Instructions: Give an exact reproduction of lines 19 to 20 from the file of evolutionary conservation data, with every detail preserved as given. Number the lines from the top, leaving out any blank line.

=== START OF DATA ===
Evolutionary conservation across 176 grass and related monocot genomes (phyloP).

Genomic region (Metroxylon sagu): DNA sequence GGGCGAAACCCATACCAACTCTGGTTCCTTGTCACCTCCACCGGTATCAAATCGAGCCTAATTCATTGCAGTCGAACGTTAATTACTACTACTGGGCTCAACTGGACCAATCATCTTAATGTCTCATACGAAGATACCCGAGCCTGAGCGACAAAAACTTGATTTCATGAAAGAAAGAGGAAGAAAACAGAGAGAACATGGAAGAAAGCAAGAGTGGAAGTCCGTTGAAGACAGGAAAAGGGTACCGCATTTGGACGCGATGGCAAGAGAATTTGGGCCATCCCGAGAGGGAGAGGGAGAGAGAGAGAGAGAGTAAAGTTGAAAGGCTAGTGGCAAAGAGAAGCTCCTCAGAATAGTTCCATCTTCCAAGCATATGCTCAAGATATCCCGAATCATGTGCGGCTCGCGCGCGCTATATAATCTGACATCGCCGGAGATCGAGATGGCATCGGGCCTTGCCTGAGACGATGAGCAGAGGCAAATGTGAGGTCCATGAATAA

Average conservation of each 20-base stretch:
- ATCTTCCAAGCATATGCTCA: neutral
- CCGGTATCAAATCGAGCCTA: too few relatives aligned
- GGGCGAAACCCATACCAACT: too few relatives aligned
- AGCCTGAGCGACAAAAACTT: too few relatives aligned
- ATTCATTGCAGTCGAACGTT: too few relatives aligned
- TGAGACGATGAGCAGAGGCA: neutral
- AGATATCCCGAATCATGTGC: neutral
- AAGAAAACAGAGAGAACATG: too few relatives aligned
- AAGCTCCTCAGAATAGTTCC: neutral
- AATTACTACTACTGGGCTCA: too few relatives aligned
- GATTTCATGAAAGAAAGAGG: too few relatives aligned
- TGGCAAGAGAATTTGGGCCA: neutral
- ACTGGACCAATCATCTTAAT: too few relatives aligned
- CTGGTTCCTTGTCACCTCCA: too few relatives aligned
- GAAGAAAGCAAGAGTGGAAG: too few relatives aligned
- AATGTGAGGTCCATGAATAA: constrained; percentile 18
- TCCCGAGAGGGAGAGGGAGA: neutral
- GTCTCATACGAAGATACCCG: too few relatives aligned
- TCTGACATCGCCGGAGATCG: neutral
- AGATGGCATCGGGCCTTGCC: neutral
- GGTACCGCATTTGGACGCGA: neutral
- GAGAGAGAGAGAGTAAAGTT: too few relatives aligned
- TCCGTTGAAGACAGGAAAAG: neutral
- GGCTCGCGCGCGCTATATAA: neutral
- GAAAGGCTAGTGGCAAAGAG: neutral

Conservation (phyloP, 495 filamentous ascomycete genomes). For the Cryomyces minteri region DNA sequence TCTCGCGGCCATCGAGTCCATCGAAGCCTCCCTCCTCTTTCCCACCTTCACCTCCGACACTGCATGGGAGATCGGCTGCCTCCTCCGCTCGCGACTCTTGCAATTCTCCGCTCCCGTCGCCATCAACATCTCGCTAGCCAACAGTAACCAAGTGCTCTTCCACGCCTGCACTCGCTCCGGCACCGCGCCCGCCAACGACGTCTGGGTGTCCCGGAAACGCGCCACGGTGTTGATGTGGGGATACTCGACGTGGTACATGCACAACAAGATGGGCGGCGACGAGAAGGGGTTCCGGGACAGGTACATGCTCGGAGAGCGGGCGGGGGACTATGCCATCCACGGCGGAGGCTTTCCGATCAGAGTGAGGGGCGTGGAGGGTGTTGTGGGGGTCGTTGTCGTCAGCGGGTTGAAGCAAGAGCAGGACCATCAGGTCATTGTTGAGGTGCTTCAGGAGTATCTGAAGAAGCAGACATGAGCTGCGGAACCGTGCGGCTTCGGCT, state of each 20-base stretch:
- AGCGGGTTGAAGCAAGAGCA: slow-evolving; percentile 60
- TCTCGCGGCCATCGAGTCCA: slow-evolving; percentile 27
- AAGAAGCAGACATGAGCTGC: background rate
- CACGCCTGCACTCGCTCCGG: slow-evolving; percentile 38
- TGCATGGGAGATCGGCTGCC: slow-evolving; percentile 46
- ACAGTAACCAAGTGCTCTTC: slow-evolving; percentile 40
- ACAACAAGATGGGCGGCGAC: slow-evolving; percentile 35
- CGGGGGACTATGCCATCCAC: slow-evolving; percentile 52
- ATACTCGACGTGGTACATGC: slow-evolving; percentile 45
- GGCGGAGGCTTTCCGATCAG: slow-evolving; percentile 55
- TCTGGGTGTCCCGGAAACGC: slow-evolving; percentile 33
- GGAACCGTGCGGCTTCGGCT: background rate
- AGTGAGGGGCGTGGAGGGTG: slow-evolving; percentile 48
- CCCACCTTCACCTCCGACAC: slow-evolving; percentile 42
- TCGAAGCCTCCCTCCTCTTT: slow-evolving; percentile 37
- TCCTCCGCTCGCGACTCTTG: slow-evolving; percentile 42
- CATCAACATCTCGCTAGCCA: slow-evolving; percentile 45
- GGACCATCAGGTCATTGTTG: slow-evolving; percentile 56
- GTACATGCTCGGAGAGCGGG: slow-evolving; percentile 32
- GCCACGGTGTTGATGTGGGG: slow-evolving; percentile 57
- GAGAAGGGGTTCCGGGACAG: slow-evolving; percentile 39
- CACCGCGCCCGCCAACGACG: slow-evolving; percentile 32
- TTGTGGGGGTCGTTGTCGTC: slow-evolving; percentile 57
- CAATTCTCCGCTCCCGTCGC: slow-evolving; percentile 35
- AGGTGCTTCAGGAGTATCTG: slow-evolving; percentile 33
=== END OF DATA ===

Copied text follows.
- AATGTGAGGTCCATGAATAA: constrained; percentile 18
- TCCCGAGAGGGAGAGGGAGA: neutral